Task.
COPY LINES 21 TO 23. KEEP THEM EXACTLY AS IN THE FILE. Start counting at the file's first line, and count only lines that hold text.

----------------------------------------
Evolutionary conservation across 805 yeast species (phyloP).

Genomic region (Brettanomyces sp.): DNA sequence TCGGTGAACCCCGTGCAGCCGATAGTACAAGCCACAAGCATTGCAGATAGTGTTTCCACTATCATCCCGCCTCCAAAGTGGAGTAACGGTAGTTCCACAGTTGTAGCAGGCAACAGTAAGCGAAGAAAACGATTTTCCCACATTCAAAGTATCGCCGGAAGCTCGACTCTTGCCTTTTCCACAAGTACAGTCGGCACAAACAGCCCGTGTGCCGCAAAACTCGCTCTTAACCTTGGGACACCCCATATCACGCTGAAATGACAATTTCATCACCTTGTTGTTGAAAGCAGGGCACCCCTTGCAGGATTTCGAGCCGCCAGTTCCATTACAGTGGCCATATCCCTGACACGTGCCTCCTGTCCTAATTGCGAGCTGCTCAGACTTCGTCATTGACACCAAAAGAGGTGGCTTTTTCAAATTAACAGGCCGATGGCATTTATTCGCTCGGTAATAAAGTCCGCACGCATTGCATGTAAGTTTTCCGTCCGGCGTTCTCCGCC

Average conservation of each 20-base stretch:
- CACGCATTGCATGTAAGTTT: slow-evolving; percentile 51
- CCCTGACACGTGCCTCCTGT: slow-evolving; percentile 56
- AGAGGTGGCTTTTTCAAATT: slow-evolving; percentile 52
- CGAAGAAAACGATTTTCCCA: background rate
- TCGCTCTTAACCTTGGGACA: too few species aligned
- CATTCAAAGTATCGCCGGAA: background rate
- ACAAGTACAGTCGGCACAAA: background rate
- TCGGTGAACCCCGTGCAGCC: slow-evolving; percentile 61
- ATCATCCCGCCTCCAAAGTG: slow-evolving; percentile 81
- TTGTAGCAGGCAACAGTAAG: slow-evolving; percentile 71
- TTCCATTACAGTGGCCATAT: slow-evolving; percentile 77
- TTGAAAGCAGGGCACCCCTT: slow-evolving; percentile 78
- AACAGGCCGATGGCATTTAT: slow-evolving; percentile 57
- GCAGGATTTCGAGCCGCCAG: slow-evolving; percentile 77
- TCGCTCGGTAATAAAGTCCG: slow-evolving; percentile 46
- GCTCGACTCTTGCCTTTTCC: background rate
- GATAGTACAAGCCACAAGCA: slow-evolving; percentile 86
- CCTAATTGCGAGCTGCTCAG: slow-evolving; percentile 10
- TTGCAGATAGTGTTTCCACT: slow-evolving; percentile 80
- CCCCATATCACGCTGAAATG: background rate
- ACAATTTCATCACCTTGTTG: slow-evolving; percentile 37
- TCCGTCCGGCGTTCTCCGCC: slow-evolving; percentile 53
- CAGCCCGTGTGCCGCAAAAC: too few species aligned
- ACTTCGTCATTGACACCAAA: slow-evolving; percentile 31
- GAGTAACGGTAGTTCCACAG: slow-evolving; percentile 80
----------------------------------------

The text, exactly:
- CCTAATTGCGAGCTGCTCAG: slow-evolving; percentile 10
- TTGCAGATAGTGTTTCCACT: slow-evolving; percentile 80
- CCCCATATCACGCTGAAATG: background rate